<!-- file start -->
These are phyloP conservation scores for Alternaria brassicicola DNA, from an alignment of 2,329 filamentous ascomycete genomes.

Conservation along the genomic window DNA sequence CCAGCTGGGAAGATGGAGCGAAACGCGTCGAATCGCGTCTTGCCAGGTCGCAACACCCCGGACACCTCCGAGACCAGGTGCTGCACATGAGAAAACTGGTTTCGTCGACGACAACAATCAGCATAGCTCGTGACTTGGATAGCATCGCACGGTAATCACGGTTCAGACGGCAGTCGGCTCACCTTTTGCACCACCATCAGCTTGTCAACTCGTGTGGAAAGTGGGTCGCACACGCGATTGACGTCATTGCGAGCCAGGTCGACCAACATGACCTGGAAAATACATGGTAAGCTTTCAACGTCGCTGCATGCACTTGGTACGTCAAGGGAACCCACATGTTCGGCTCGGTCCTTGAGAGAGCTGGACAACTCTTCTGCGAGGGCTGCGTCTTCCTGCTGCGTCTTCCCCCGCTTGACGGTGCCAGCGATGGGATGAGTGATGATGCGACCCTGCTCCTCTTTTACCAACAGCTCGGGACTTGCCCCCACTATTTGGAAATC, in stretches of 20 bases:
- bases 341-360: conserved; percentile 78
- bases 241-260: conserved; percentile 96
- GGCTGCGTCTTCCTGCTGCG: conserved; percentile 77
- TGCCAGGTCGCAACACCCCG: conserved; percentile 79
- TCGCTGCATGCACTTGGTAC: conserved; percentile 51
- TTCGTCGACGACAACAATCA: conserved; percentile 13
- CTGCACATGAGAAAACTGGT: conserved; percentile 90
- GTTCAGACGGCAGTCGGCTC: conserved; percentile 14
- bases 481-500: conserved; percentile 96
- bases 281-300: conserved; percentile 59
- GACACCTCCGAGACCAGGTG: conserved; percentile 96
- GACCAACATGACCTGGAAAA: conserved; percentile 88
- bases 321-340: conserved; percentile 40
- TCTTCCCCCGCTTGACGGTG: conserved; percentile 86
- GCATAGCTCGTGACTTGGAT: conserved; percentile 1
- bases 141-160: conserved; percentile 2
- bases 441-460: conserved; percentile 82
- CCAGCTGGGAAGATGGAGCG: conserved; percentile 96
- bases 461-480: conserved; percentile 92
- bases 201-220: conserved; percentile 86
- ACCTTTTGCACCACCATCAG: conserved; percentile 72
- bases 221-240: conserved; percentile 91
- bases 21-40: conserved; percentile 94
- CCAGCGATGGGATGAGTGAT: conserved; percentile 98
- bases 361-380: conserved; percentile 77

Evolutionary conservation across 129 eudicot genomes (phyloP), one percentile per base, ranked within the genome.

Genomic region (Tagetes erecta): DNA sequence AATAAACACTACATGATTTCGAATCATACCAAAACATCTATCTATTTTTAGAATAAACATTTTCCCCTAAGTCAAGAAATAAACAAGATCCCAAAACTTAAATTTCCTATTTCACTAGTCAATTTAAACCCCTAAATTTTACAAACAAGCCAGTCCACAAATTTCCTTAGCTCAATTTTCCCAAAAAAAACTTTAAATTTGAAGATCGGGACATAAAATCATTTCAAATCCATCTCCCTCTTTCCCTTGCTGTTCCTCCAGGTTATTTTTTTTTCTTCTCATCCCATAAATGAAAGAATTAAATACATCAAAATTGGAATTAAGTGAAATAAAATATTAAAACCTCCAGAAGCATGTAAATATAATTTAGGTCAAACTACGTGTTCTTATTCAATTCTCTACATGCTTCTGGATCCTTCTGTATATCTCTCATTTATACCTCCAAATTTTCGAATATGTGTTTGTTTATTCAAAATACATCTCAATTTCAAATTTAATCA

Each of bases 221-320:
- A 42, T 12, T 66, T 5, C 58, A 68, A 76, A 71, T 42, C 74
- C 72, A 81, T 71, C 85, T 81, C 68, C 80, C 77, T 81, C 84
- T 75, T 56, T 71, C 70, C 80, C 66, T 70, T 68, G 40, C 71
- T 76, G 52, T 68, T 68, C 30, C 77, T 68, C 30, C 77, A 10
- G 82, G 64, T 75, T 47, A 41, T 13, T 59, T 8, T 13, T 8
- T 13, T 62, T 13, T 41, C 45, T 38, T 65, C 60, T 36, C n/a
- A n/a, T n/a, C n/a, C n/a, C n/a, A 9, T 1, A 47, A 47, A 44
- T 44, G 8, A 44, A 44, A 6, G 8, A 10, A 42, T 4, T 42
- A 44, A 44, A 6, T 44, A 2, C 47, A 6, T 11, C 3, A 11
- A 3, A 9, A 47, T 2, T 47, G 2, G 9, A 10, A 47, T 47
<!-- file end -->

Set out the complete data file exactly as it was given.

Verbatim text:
These are phyloP conservation scores for Alternaria brassicicola DNA, from an alignment of 2,329 filamentous ascomycete genomes.

Conservation along the genomic window DNA sequence CCAGCTGGGAAGATGGAGCGAAACGCGTCGAATCGCGTCTTGCCAGGTCGCAACACCCCGGACACCTCCGAGACCAGGTGCTGCACATGAGAAAACTGGTTTCGTCGACGACAACAATCAGCATAGCTCGTGACTTGGATAGCATCGCACGGTAATCACGGTTCAGACGGCAGTCGGCTCACCTTTTGCACCACCATCAGCTTGTCAACTCGTGTGGAAAGTGGGTCGCACACGCGATTGACGTCATTGCGAGCCAGGTCGACCAACATGACCTGGAAAATACATGGTAAGCTTTCAACGTCGCTGCATGCACTTGGTACGTCAAGGGAACCCACATGTTCGGCTCGGTCCTTGAGAGAGCTGGACAACTCTTCTGCGAGGGCTGCGTCTTCCTGCTGCGTCTTCCCCCGCTTGACGGTGCCAGCGATGGGATGAGTGATGATGCGACCCTGCTCCTCTTTTACCAACAGCTCGGGACTTGCCCCCACTATTTGGAAATC, in stretches of 20 bases:
- bases 341-360: conserved; percentile 78
- bases 241-260: conserved; percentile 96
- GGCTGCGTCTTCCTGCTGCG: conserved; percentile 77
- TGCCAGGTCGCAACACCCCG: conserved; percentile 79
- TCGCTGCATGCACTTGGTAC: conserved; percentile 51
- TTCGTCGACGACAACAATCA: conserved; percentile 13
- CTGCACATGAGAAAACTGGT: conserved; percentile 90
- GTTCAGACGGCAGTCGGCTC: conserved; percentile 14
- bases 481-500: conserved; percentile 96
- bases 281-300: conserved; percentile 59
- GACACCTCCGAGACCAGGTG: conserved; percentile 96
- GACCAACATGACCTGGAAAA: conserved; percentile 88
- bases 321-340: conserved; percentile 40
- TCTTCCCCCGCTTGACGGTG: conserved; percentile 86
- GCATAGCTCGTGACTTGGAT: conserved; percentile 1
- bases 141-160: conserved; percentile 2
- bases 441-460: conserved; percentile 82
- CCAGCTGGGAAGATGGAGCG: conserved; percentile 96
- bases 461-480: conserved; percentile 92
- bases 201-220: conserved; percentile 86
- ACCTTTTGCACCACCATCAG: conserved; percentile 72
- bases 221-240: conserved; percentile 91
- bases 21-40: conserved; percentile 94
- CCAGCGATGGGATGAGTGAT: conserved; percentile 98
- bases 361-380: conserved; percentile 77

Evolutionary conservation across 129 eudicot genomes (phyloP), one percentile per base, ranked within the genome.

Genomic region (Tagetes erecta): DNA sequence AATAAACACTACATGATTTCGAATCATACCAAAACATCTATCTATTTTTAGAATAAACATTTTCCCCTAAGTCAAGAAATAAACAAGATCCCAAAACTTAAATTTCCTATTTCACTAGTCAATTTAAACCCCTAAATTTTACAAACAAGCCAGTCCACAAATTTCCTTAGCTCAATTTTCCCAAAAAAAACTTTAAATTTGAAGATCGGGACATAAAATCATTTCAAATCCATCTCCCTCTTTCCCTTGCTGTTCCTCCAGGTTATTTTTTTTTCTTCTCATCCCATAAATGAAAGAATTAAATACATCAAAATTGGAATTAAGTGAAATAAAATATTAAAACCTCCAGAAGCATGTAAATATAATTTAGGTCAAACTACGTGTTCTTATTCAATTCTCTACATGCTTCTGGATCCTTCTGTATATCTCTCATTTATACCTCCAAATTTTCGAATATGTGTTTGTTTATTCAAAATACATCTCAATTTCAAATTTAATCA

Each of bases 221-320:
- A 42, T 12, T 66, T 5, C 58, A 68, A 76, A 71, T 42, C 74
- C 72, A 81, T 71, C 85, T 81, C 68, C 80, C 77, T 81, C 84
- T 75, T 56, T 71, C 70, C 80, C 66, T 70, T 68, G 40, C 71
- T 76, G 52, T 68, T 68, C 30, C 77, T 68, C 30, C 77, A 10
- G 82, G 64, T 75, T 47, A 41, T 13, T 59, T 8, T 13, T 8
- T 13, T 62, T 13, T 41, C 45, T 38, T 65, C 60, T 36, C n/a
- A n/a, T n/a, C n/a, C n/a, C n/a, A 9, T 1, A 47, A 47, A 44
- T 44, G 8, A 44, A 44, A 6, G 8, A 10, A 42, T 4, T 42
- A 44, A 44, A 6, T 44, A 2, C 47, A 6, T 11, C 3, A 11
- A 3, A 9, A 47, T 2, T 47, G 2, G 9, A 10, A 47, T 47